The report entitled ‘Career transitions and career success from a lifespan developmental perspective: A 15-year longitudinal study’ shows that taking on horizontal job opportunities – meaning opportunities that could be at the same or similar level to what you do now, but with a different set of skills – might be more advantageous in the long-term than looking for that promotion.
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But what actually is career success? According to the authors, ‘success’ in work is both objective and subjective.
Objective career success refers to more tangible things like salary growth and promotions, while subjective career success refers to more personally meaningful career outcomes, such as growth and development. For example, young people might value obtaining financial success and career advancement. But as these individuals grow older, they might want to move to a role that increases their level of job satisfaction.
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‘Horizontal’ versus ‘vertical’ career moves – what’s the difference?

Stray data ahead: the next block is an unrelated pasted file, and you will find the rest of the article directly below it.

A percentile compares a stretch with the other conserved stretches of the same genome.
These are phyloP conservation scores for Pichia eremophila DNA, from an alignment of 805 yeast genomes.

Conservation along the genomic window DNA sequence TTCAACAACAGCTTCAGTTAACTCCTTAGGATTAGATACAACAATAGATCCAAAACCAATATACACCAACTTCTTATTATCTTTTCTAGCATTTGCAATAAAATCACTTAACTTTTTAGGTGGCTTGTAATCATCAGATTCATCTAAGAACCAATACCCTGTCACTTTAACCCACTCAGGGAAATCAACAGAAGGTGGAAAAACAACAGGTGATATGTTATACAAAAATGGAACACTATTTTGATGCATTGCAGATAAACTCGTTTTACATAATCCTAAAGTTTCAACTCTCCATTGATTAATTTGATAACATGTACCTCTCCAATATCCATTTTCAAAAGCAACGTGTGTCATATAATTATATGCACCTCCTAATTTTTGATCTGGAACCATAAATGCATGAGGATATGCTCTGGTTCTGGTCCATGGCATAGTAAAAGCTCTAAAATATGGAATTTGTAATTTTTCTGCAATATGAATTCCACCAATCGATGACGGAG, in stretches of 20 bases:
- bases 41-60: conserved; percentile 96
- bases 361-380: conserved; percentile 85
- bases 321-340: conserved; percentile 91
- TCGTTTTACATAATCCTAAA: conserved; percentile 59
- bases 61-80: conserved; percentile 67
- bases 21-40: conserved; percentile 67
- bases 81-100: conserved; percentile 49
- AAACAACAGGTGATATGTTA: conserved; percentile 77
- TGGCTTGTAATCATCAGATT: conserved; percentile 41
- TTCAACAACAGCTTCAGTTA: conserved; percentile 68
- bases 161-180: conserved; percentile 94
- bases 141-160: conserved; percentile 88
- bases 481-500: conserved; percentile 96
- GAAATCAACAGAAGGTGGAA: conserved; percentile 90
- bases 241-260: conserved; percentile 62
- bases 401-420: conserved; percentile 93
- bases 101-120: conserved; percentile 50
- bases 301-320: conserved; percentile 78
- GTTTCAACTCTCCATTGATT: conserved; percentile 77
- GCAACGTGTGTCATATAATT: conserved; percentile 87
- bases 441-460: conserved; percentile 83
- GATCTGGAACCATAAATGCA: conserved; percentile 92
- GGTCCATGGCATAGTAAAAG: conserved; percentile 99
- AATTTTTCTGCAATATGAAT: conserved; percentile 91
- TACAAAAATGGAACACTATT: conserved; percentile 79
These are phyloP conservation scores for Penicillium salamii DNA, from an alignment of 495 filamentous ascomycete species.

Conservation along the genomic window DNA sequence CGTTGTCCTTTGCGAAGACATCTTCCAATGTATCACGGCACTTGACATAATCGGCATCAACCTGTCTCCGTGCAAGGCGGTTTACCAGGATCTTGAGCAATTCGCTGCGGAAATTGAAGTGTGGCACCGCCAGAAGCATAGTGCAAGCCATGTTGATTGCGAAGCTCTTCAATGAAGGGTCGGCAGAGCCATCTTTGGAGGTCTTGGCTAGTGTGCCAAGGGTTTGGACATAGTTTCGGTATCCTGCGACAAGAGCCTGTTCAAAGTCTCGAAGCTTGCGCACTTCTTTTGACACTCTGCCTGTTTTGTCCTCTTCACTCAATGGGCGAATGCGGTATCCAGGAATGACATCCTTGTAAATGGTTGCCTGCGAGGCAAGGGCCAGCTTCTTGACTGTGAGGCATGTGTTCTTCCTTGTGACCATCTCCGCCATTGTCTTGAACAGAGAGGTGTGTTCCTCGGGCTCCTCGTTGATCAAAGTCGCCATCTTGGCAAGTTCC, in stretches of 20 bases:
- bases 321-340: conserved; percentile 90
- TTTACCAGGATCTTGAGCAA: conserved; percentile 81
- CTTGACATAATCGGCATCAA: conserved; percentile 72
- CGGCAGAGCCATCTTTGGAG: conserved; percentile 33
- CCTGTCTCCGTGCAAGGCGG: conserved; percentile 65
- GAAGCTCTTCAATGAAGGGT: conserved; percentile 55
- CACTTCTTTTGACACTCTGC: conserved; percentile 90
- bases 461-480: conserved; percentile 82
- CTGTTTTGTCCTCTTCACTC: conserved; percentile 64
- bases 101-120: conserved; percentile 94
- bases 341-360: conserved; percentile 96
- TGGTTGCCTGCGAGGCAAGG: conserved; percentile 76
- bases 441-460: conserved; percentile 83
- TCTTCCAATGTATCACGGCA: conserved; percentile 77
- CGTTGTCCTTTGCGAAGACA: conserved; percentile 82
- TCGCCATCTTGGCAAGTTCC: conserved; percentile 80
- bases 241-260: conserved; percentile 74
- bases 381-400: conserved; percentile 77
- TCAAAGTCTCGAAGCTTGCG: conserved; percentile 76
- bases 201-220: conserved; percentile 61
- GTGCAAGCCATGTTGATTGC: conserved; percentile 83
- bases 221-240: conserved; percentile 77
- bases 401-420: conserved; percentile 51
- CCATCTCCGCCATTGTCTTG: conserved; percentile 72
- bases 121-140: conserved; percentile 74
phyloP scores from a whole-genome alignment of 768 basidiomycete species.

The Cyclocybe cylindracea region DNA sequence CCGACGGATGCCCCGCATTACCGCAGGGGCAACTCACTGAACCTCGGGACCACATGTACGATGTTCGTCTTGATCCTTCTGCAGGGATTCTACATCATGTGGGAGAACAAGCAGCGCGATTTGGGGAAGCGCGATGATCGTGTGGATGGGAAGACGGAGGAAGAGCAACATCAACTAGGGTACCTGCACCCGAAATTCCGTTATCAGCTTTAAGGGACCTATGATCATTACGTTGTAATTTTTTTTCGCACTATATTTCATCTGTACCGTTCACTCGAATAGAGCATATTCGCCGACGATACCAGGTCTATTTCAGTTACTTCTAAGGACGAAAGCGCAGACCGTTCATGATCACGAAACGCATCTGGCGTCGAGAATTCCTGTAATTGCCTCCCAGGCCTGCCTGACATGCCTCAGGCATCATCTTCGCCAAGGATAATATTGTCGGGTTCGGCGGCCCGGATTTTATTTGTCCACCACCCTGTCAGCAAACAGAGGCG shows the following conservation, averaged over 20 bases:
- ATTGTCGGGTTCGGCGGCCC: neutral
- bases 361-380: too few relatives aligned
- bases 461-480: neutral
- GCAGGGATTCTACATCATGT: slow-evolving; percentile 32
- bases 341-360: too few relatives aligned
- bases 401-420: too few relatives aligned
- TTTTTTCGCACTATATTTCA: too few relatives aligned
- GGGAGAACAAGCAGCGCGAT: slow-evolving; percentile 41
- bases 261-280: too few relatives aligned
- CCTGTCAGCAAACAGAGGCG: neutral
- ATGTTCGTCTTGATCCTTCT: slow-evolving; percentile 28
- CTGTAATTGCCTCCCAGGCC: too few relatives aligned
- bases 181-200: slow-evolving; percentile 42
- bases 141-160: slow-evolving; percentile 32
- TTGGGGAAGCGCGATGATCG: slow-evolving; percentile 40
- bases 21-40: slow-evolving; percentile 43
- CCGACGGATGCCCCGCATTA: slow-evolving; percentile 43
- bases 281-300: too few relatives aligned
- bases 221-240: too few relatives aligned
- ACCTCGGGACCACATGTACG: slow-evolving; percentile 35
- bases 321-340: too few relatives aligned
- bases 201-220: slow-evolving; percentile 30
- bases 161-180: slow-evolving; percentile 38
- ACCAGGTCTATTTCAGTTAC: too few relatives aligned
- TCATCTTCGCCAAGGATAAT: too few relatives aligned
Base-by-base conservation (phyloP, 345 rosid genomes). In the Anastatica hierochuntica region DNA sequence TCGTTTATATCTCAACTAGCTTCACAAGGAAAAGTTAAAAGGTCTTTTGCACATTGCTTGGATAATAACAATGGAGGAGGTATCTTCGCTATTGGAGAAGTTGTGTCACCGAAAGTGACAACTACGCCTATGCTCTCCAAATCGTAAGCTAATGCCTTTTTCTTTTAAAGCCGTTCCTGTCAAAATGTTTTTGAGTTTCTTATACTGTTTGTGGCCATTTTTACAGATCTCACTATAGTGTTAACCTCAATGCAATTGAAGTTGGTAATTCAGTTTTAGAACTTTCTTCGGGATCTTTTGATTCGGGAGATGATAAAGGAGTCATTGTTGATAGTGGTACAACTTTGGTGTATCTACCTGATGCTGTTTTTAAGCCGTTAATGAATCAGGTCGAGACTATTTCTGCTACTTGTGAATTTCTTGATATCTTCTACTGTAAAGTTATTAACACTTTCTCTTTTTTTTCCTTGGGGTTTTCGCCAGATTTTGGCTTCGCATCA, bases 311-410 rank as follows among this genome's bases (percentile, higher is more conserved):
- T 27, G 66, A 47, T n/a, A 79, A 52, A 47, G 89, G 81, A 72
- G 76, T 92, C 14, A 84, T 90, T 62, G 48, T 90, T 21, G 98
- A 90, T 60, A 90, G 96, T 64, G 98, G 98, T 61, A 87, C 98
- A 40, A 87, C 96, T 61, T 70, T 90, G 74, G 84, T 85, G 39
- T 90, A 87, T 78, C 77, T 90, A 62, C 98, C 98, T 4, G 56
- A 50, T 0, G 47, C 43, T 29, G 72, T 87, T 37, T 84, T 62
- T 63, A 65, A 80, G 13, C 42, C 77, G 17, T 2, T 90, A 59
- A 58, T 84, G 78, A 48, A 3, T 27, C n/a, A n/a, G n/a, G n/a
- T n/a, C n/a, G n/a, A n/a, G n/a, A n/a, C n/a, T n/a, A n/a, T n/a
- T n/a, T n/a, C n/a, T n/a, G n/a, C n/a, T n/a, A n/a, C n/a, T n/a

In total, 323 participants were asked a series of questions about their career movements from their first job after graduation up until the present day. For each career transition, participants were asked whether the movement involved a change in job function (i.e., horizontal transition) or whether it involved an increase in their number of subordinates (upward transition).
Upward career transitions mean that when individuals change their job, they get more responsibility and higher status, such as through a promotion. Horizontal shifts mean that when individuals change their job, they change their job without being promoted upward.
For example, individuals might change departments within the same organisation, from working in academia to consulting or from road to construction engineering.